I had never heard of this movie until I saw it in an "obscure sci-fi" list. That was surprising, because it sounded like it was right in my wheel house. I love 70s post-apocalyptic sci-fi, I love Paul Newman, and I love Robert Altman movies.

For the record, I loved Zardoz, which is generally regarded as another high-concept misfire, so I had hopes I would like this one in spite of the suspiciously low Rotten Tomatoes score.

Unfortunately, RT was right. This was just boring and terrible. Basically, an ice age has enveloped the Earth and everyone passes their time playing a game called Quintet - and people get killed over it. That's it; that's the plot.

The whole thing had the feel of a pilot for a TV show that was never picked up. You know, like maybe in the next episode, something interesting would happen. There definitely wasn't enough there to stand on its own.

On top of everything else, it takes itself really seriously, so it even fails in the "so bad it's good" category".

I can't recommend watching this movie for any reason whatsoever.
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A hidden gem
SammyK25 December 1999
It's a shame that I'd held off so long before finally watching this film - on TV at midnight, no doubt. Many have criticized and disowned this film, citing it as a low point for Robert Altman and nothing more, but this is an unfair judgement. While it may not deliver to fans of "Nashville" and "M.A.S.H.," "Quintet" is a provocative and eerily unsettling bit of cinematic science fiction. Its depiction of a post-apocalyptic ice age is frighteningly vivid, and its nihilistic theme is perhaps one of the reasons many find it off-putting. However, if you're looking for a diamond in the rough, "Quintet" could quite possibly be the movie you're looking for. Altman may not be in top form here, but he certainly creates a vision worth noticing.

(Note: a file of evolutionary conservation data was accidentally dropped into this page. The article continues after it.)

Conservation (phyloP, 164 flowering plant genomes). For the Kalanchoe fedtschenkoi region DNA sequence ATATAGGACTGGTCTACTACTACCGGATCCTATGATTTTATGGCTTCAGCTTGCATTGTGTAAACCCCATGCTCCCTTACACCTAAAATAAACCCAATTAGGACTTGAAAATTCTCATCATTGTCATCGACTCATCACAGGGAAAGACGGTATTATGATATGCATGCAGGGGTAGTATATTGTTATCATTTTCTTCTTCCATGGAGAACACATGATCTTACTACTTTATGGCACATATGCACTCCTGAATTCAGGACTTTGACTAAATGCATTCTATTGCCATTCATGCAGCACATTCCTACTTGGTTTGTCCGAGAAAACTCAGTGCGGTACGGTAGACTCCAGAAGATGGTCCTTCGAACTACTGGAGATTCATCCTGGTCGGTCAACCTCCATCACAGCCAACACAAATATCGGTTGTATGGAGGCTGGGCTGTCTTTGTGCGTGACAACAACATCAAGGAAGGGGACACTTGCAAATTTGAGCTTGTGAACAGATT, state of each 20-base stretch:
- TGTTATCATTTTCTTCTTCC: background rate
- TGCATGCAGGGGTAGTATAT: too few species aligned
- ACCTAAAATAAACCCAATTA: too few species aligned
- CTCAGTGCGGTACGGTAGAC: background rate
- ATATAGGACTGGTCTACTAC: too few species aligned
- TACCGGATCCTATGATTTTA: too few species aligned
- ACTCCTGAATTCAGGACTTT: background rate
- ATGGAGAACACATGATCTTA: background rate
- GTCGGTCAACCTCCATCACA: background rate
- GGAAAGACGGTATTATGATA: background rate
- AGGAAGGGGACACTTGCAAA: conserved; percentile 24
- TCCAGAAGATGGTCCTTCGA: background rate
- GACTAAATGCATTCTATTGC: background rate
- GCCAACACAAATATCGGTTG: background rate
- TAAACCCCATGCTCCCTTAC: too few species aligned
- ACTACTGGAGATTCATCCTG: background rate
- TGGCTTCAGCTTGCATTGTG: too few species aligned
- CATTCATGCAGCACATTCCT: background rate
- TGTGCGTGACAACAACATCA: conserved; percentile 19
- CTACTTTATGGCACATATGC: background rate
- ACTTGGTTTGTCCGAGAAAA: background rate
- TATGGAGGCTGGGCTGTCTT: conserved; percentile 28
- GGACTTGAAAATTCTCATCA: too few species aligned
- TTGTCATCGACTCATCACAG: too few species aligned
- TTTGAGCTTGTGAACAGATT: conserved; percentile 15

* A point of note - "Quintet" was filmed at the old Expo '67 site in Montréal, Québec, adding to the film's vision of decay and abandonment.
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A turn about opinion
enkiduu11 November 2005
Warning: Spoilers
When I first saw Quintet in the Theater I was bored to tears. I couldn't understand why my best friend had dragged me all the way into Berkeley to watch such a slow paced, dull movie. Paul Newman's performance was so dead pan I thought, what is going on with this guy?

Well, despite this, something about it must have made an impression though, because a few years later I rented it on tape and gave the movie another try. I was surprised by how different the movie seemed to me. I watched it again a day later and thought, "Wow, this movie has a lot going on."

I appreciated the underlying theme that life is more than simply surviving - otherwise it becomes a sort of twisted addiction of playing a game with death. Essex's question , "What do I win?" and it's hollow answer of "The chance to play again" pretty much sums up the generation we find ourselves a part of as well.

I know this is a flawed movie, but somehow it has become one of my favorites. I still have it on beta and am hoping it comes out in a restored letterbox version with the frosted window effect I remember from the theater. It is a cold movie and you are expected to watch it from arms length - once you get hat, the movie begins to come into focus.

If you hated the move the first time, give it another try.